Chickadees and other haiku sized birds

We don’t have chickadees here; they are completely out of my experience. But ‘chickadees’ is the prompt on Nahaiwrimo today, so I had to look them up.

They are of the genus Poecile, a northern hemisphere genus. Titmouse is another name for them, apparently. I’m so pleased that I now know a titmouse is not actually a mouse. See how haiku can increase your education!

Also I went to YouTube and found out some fascinating stuff, like: they live through long winter nights and short foraging days by lowering their internal temperatures. They can feed upside down. Their hippocampus grows in autumn and winter so that they have more memory and can remember where they left their food stash. (I could use a little hippocampus growing, now and again.) Their chickadeedeedee call varies according to the level of threat. They have another high-pitched alarm call that other types of bird respond to. They have a call that people name their, ‘Hey, Sweetie!’ call. It’s used to attract females.

That set me to thinking about humans and how we love to give names to the behaviours of the animals and birds around us. ‘Hey, Sweetie’ sounds very American to me. We’d probably say, it’s the bird’s ‘Hey Sexy legs’ call, or something equally unromantic, inappropriate and funny.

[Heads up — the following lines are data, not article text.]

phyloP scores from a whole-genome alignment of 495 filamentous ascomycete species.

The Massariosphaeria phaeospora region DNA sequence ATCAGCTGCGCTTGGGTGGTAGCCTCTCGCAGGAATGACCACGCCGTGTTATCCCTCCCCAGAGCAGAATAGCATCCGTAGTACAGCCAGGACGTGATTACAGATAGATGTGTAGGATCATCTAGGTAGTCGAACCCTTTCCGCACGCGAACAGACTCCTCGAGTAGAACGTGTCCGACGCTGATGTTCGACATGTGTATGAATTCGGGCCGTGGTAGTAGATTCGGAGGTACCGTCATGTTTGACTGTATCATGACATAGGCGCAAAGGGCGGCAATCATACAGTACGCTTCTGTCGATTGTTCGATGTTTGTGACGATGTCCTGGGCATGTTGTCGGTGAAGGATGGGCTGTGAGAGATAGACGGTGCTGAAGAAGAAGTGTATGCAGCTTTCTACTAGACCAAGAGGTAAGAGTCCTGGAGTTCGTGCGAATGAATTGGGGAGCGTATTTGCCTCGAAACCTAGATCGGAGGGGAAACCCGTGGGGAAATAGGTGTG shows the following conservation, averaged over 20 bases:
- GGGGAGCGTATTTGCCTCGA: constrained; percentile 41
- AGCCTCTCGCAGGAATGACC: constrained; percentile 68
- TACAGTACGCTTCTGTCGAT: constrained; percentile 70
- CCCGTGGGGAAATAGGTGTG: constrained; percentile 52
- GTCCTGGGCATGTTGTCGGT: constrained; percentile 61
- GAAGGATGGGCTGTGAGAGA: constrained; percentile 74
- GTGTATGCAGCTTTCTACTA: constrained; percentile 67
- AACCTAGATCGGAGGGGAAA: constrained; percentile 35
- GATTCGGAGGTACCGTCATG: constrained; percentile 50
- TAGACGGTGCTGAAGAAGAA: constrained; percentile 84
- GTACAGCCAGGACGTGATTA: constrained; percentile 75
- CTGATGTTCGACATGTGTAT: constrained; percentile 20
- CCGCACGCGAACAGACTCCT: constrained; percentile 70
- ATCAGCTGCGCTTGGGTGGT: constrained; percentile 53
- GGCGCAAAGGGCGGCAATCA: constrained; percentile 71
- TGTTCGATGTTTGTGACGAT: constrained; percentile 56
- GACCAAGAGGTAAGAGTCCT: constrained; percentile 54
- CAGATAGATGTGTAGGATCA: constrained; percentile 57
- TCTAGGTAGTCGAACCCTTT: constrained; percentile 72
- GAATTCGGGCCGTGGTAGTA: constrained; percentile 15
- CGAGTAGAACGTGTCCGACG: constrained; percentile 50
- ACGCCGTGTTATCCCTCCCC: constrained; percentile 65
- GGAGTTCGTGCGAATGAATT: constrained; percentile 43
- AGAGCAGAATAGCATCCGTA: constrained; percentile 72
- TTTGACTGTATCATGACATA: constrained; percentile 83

Which brings me to small Australian birds. Such a wealth! Yesterday I held in my hands a Spotted Pardalote because he trapped himself inside. Oh what an exquisite little bird is that. At the birdbath these days, we have both the striped and the spotted pardalotes, about five different species of honey eaters, a golden robin and white-capped (red-breasted) robin, blue wrens, mistletoe birds, red-browed finches, tiny striated thornbills, and fantails. Oh my heart, it bursts.

We have our own names for them: thornbills are ‘pebbles’, we call the New England Honey eater  ‘Sunday dresser’ because he looks like he’s got an evening coat on, and we call the grey fantail ‘cheeky shit’ because when he gets caught inside and we catch him to set him free, he doesn’t fly off in a panic like the others, he flies just out of reach and turns around and scolds us! He even has a little mark on his brow that makes him look as of he is frowning.

just a heartbeat
cloaked in feathers
a handful of pardalote

not exactly
an elegant landing
fledgling wren

quick scribbles
of flight
the hunting fantail

from the lamb’s ears
a beak full of fuzz
mistletoe bird

just beyond the pane
the spread wings of a fantail
picking spiders

in the busy bush
a sudden silence
— goshawk



(‘Lamb’s ears’ is a plant with grey fluffy leaves)

More about haiku

Haiku is like a collaboration between writer and reader. The writer hopes the reader will make connections between the images s/he presents. Sometimes readers make different connections than the writer does and that just expands the possibilities of these tiny poems. I doubt that they must have deep meaning, but they have to engage on an experiential level and hopefully on an emotional level. Sometimes extraordinary things happen that you just can’t write into haiku because no one else has experienced that happening. But often the most mundane things carry great emotional overtones.

Buttons (with haiku)

Buttons are like treasures aren’t they? For example, the buttons you find at the bottom of your mother’s sewing drawer, cut from some worn-out piece of clothing and, waste not want not, kept for some future use.

in the button collection
a cool smoothness

shuffling through
Mum’s button collection
there’s my old green coat